Smartcat’s tools are used by businesses all around the world. One such company is Tomedes, which delivers translations in more than 90 languages and has just been flagged up as one of Asia and Africa’s leading B2B companies by Clutch. We reached out to Tomedes’s CEO, Ofer Tirosh, to ask him about his company’s success over the past decade and about his plans for the future, as well as for his thoughts on the wider translation industry.

Having impressed a wide range of clients, including numerous blue chip companies, Tomedes attributes its success both to the quality of the individual translators with whom the company works and to the partnerships it has established over the years, such as the one with Smartcat!

Hi Ofer, please, can you start by telling us about Tomedes and why it has been flagged as a company to watch in Asia and Africa?

There were both quantitative and qualitative considerations behind Clutch’s inclusion of Tomedes in its list of companies to watch in 2018 in Asia and Africa. Our commitment to customer service was a key factor, as was our passion for linguistics and language translation. Given the innovative, dynamic tech sector that exists in Israel, where we are headquartered, it was a real honor to be one of just 29 Israeli companies selected by Clutch.

Both Asia and Africa are key markets for us, as, indeed are the US and Europe. We’ve tackled each continent slowly, always careful not to bite off more than we can chew. That has allowed us to roll out our professional translation services around the globe without compromising on quality.

“We’ve tackled each continent slowly, always careful not to bite off more than we can chew.”

When you founded Tomedes, was your plan to tackle one continent at a time or to take on the whole world at once?

The plan was always to grow in a way that meant we could maintain the principles of quality and customer service on which the company was founded. That meant growing incrementally rather than taking on the whole world at once. At the same time, we built enough flexibility into our strategy that we could follow the opportunities that arose. Consequently, we were able to build Tomedes into a global translation agency organically, maximizing its potential while sticking to the brand’s original ethos.

What are your top tips for managing such a geographically diverse team?

Positive and regular communication is key when working with a team spread around the world. With remote working arrangements, you miss out on so much of the important social interaction that takes place in an office environment. At Tomedes, where both our translation professionals and our clients, as well as many members of our operational team, work remotely, we use a range of measures to ensure that we foster an inclusive culture, despite the distance between us. Technology plays a key role in this, with messaging apps, work-board sites like Trello and voice over IP software all part of our routine communication package.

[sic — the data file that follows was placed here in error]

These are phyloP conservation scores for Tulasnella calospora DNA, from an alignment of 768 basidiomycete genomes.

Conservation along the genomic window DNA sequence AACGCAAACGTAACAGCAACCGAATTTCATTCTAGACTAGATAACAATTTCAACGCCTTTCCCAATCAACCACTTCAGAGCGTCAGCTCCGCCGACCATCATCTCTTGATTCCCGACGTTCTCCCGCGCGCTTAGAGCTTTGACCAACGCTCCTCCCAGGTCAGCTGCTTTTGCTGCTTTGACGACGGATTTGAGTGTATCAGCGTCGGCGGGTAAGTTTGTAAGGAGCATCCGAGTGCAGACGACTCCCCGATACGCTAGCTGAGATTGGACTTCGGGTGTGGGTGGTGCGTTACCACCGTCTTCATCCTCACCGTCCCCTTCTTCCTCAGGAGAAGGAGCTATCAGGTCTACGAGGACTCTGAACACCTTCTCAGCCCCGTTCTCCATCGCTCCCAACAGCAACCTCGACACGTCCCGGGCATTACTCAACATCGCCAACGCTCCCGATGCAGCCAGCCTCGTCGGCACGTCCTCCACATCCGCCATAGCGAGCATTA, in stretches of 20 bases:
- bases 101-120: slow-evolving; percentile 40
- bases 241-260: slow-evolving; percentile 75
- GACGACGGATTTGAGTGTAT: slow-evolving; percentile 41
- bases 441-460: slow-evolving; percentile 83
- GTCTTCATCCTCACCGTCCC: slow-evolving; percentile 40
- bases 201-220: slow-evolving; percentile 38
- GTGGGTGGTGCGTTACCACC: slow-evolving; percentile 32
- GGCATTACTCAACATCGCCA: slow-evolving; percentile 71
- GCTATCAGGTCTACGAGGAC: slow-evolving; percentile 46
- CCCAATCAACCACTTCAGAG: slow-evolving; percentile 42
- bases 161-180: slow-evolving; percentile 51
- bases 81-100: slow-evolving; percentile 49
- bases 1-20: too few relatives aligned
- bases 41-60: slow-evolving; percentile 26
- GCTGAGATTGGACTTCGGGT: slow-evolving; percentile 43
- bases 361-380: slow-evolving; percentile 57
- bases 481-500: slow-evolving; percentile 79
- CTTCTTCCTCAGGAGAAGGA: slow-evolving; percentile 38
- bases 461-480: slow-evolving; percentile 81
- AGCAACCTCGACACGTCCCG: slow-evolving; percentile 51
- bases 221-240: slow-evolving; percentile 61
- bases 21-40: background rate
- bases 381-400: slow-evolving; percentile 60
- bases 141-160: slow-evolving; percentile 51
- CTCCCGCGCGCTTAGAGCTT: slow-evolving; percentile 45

Using the right tools in other areas of our work is also important — and the reason that we are so pleased to be working with Smartcat. It is our responsibility to support our translators in their work, and that means embracing technology appropriately and using it to further the quality of the translations that we deliver. Success is a team effort, so we work hard to ensure that our translators have the tools that they need in order to use their linguistic talents to the best of their ability.

“It is our responsibility to support our translators in their work, and that means embracing technology appropriately and using it to further the quality.”

Understanding cultural differences is also important. We deliver translation services in more than 90 languages. That means working with translators and clients from a huge range of countries. We have to understand their motivations and cultural expectations in order to make that a success. For me, it’s a fascinating part of growing Tomedes into a global business.

Which locations are next on the list for Tomedes?

We’ve already established a strong presence in other English-speaking countries, so are now looking to further expand into Asia, with South Korea, Japan, and China at the top of the priority list. We’re also slowly building our brand in India, using a solid foundation to grow the business there, step by step, over the coming months and years.

How do you stay ahead of the curve when it comes to industry trends?